Imagine the change we all women and men could make in the world if we took personal attacks out of public debate. Imagine if we all engaged in the debate, made respectful counterarguments, added our own ideas into the mix. Imagine if we all pledged to stop trying to silence one another. I have the greatest respect for the women thinkers and activists I have mentioned here. Do I agree with them on every single issue? Of course not. But I pledge to always argue my case while according them the respect they deserve. It will always be their ideas that I engage with, because ideas — not physical appearances — live on forever.

A comment I received from another woman sums it all up:

Common sense, dignity, rights, respect, responsibility — these basic human values should be blind to looks, age, gender. — Paola Yevenes

Danni with students

Getting serious about outcomes for girls

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Picture featured in Daily Telegraph, 21/5/10

This week I have been asked by the media to offer parents and educators suggestions of ways forward in combating two important issues: the sexualisation of young girls, and the increase in sexual harassment in our schools.

I thought it worth sharing two of the interviews I have given.

As you may be aware, the parents and teachers of a US dance troupe have recently come under fire for letting the 7- and 8-year-old girls in the group perform overtly sexual dance routines. On the Kerri-Anne show, I was asked to help make sense of this and put it in a broader context. Watch the vision below and let me know what you think: too sexy, too soon?

 

Also this week, in the Daily Telegraph, I called on schools to respond thoughtfully and comprehensively to episodes of  sexual harassment. Ultimately, schools must  be proactive and create a culture where all students feel safe to learn and are not subjected to inappropriate and unwanted taunts or sexual advances. Despite my grave concerns, I know through my work that there are also many schools who are doing a brilliant job with this; I’d love to hear about strategies and programs you are familiar with that work.

Let’s move forward and demand more for our children.

After all, the standard we walk past is the standard we set.

Are 14-year-old girls really nothing but trouble?

A recent UK survey of parents with children over 18 years of age revealed that 14-year-old girls are considered the most difficult to parent. Kathryn Crawford, co-editor of the website that conducted the survey, said:

New parents live in dread of the ‘Terrible Twos’, but parents of teenagers will tell them that the worst is yet to come. Ironically, many toddler traits surface again when children become teenagers, but often become even more difficult to deal with . . .

The general consensus is that the teenage years are beyond doubt the worst.

India Knight, of the London Times, felt compelled to write a defence of teen girls:

They’re funny and sparky and interesting, intellectually curious, with a big appetite for life and new experiences (if not so much for food, alas, these days) . . .

Most teenagers aren’t difficult at all. They are pains, which is a different thing. They’re just trying stuff out, experimenting, kicking against boundaries in a way that may be exasperating but is hardly much more . . .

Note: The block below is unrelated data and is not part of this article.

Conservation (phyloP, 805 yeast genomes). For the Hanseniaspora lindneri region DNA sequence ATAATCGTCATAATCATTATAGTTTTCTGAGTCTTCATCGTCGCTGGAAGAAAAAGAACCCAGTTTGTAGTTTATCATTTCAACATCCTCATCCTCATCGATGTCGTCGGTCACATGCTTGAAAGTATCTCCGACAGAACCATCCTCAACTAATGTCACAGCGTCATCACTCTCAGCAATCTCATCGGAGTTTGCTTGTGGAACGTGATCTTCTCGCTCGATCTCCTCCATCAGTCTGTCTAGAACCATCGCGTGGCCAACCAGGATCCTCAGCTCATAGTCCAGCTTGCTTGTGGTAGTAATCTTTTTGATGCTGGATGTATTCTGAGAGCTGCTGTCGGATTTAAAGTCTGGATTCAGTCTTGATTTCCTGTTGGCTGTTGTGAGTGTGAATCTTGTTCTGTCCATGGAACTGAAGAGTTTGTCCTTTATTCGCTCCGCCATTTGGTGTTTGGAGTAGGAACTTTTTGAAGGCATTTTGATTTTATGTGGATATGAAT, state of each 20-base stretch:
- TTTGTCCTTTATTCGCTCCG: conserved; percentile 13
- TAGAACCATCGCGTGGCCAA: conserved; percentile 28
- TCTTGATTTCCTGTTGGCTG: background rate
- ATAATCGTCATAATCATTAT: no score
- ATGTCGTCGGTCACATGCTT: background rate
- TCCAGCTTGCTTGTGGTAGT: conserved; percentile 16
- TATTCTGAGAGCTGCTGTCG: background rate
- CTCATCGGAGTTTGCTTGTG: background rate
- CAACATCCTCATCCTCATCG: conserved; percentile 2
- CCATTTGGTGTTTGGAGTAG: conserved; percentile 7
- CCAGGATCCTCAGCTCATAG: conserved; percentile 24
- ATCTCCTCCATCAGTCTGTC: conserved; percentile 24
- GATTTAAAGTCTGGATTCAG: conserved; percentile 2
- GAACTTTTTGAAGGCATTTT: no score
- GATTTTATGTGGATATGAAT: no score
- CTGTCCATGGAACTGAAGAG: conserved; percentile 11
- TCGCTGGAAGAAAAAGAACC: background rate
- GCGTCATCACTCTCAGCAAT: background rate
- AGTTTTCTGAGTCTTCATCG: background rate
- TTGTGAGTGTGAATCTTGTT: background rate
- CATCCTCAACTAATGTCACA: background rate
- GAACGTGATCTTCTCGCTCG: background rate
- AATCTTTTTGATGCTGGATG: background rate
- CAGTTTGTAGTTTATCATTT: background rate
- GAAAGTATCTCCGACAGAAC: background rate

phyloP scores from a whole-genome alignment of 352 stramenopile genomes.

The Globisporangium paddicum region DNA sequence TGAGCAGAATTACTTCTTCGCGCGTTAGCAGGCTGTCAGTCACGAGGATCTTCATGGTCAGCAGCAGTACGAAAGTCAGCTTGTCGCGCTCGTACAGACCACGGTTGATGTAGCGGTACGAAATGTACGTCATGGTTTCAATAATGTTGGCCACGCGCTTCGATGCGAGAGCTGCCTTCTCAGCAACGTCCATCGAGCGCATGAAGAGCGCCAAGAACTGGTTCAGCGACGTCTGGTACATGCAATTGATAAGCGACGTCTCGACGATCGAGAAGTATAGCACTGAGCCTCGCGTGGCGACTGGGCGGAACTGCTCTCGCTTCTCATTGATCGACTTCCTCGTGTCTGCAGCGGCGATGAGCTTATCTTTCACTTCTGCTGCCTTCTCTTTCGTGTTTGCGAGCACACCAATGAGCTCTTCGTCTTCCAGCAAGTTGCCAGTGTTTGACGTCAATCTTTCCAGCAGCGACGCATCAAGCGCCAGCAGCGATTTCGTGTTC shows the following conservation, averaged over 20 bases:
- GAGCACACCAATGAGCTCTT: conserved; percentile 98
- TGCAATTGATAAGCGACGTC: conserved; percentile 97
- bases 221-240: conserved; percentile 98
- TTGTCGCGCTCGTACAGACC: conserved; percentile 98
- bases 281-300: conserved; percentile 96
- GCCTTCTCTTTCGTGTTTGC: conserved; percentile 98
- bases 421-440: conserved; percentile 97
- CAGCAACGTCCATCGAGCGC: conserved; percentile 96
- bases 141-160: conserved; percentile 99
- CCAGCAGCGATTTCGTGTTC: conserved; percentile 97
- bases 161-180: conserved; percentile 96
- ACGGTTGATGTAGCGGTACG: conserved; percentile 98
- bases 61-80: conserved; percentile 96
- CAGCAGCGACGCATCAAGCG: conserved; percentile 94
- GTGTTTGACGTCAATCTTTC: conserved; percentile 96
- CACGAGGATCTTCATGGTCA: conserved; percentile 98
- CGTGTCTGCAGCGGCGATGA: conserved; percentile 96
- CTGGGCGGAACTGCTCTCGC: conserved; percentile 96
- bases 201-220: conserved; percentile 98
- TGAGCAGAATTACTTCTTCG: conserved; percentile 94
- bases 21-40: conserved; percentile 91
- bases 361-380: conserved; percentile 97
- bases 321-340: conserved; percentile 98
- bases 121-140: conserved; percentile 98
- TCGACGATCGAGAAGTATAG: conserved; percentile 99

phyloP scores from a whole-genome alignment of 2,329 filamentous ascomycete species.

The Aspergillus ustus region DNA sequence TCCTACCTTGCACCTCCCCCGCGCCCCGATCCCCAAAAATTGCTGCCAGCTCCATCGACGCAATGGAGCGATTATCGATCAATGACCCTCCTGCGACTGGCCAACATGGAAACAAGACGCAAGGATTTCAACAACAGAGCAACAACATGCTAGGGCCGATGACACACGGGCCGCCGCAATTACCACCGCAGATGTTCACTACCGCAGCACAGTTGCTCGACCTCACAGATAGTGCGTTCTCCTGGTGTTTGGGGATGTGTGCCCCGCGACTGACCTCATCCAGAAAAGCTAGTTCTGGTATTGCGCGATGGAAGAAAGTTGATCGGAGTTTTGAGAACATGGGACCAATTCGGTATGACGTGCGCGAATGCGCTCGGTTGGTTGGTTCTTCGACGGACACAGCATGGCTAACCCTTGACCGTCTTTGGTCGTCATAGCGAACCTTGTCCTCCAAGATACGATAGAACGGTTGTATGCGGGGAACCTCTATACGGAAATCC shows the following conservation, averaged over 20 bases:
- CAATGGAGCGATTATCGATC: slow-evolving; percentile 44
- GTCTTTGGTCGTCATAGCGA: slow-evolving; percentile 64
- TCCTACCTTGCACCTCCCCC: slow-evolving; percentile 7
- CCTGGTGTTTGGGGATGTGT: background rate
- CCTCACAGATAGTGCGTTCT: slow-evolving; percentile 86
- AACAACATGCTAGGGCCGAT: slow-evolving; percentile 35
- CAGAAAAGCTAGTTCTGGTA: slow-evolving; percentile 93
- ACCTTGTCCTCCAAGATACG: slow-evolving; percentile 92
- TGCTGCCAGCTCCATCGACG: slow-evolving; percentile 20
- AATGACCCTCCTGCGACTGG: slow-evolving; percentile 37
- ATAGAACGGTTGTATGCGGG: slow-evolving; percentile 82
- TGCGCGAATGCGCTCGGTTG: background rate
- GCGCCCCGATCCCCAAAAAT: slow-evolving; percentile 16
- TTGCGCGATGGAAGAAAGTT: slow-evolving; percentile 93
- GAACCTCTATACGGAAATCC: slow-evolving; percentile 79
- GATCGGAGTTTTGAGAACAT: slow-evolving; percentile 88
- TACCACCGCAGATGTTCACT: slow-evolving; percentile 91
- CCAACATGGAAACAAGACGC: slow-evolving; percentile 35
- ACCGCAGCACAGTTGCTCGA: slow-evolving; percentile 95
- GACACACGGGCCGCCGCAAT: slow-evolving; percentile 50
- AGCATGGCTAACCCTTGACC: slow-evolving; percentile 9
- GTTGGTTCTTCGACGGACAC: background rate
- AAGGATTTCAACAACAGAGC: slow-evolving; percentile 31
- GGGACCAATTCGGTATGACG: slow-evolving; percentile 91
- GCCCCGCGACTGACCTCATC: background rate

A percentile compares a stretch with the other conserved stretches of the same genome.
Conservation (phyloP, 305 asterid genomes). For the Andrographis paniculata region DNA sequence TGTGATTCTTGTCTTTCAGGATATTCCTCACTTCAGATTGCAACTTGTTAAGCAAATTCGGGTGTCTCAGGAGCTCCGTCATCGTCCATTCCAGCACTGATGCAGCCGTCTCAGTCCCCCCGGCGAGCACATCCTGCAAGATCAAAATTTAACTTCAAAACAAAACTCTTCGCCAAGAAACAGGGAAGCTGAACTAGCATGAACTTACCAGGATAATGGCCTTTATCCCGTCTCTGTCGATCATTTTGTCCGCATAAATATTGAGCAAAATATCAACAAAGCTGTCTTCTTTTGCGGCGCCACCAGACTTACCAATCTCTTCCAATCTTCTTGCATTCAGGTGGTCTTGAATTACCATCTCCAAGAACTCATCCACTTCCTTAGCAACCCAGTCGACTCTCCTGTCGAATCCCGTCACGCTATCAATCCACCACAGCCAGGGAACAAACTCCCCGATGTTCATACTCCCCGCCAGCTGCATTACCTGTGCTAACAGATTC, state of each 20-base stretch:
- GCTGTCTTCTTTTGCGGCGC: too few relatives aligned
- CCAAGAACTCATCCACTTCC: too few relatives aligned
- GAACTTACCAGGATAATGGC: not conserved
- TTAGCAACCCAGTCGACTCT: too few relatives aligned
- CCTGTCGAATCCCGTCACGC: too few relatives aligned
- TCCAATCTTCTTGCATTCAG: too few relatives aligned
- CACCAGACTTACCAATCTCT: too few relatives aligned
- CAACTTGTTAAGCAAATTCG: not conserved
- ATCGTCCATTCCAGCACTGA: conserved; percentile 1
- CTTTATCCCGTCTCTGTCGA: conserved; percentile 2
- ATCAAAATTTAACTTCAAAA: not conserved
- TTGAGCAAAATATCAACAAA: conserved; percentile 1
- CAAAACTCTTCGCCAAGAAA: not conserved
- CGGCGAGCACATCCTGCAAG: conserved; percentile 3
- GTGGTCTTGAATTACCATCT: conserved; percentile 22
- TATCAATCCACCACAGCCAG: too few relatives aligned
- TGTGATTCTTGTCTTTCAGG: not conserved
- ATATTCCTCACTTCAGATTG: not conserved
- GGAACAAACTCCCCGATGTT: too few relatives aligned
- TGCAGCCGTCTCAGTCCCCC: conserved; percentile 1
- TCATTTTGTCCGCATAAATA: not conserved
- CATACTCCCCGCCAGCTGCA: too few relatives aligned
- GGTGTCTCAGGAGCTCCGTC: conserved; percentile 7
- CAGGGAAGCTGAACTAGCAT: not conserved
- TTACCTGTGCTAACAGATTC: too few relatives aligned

She resists the demonisation of teenagers that has got to the point where many people’s first instinct upon seeing a group of girls at a bus stop is to steer well clear of them.

Ms Knight, I couldn’t agree more. I unapologetically love teenage girls. And yes, I really do mean love. In my book, The Butterfly Effect, I talk about the feedback girls give us after Enlighten Education workshops. They say they loved the way we made them feel; they loved us; they were inspired by the power of the love we showed them.

At first I was surprised by how often they use the word love. Now I believe that it is the fundamental secret to Enlighten Education’s success. Without big, bold in-your-face love, there can be no connection between us and the girls we work with. Our love gives them a safe place from which they can explore their world.

In a society saturated in sex, shopping and self-centredness, ironically the one thing that can still truly shock and delight girls is simple, old-fashioned love.

Too often we assume that our daughters know that we love them; that our love for them is instinctive and so needs no explanation. But as this survey shows, rather than receiving messages of love from adults, teenage girls often get the message that they are hard to handle, troubled, unlovable. Too often we talk about the teen-girl years with a roll of the eyes, as a time that we must simply endure. Teen girls are Queen Bees, Wannabees, Bitchfaces, Princesses, Divas, Mean Girls, Drama Queens.

They may be some of these things at times. Yet they are also so much more. When I look at teenage girls, I see:

  • The 16-year-old who is my friend on facebook, whose profile page declares her to be a fan of Blu-Tack, Minties, Dory the fish from Finding Nemo and Bubble O’Bill ice-creams – and also features her reflections on gender differences and learning Italian.
  • The 15-year-old who had a baby, as a result of being raped, and turned up at the school carnival the next week to join in sporting events and cheer on her classmates.
  • The 14-year-old who sends me copies of her drawings of a fantasy world she has created, and badgers me for contacts in the publishing world as she wants to create her own line of products, ‘beginning with a book series and then obviously working my way up to films and merchandising’.

Try not to let the slammed doors, angry silences or adolescent sarcasm blind you to your daughter’s essential lovableness. Don’t be distracted by the toxic culture our girls are immersed in, for there is a risk that it can blind us to an even more important reality: the lovableness of all girls.

Don’t be afraid to show your daughter you love her.

You can show your love in such simple ways, in everyday moments, just as the parents of these girls have:

When it’s really cold and rainy, I come home from school and she’s got a cup of hot chocolate and pancakes made for me and my PJs ready to get into. Then we sit under a nice blanket and watch movies all night. Gemma, 16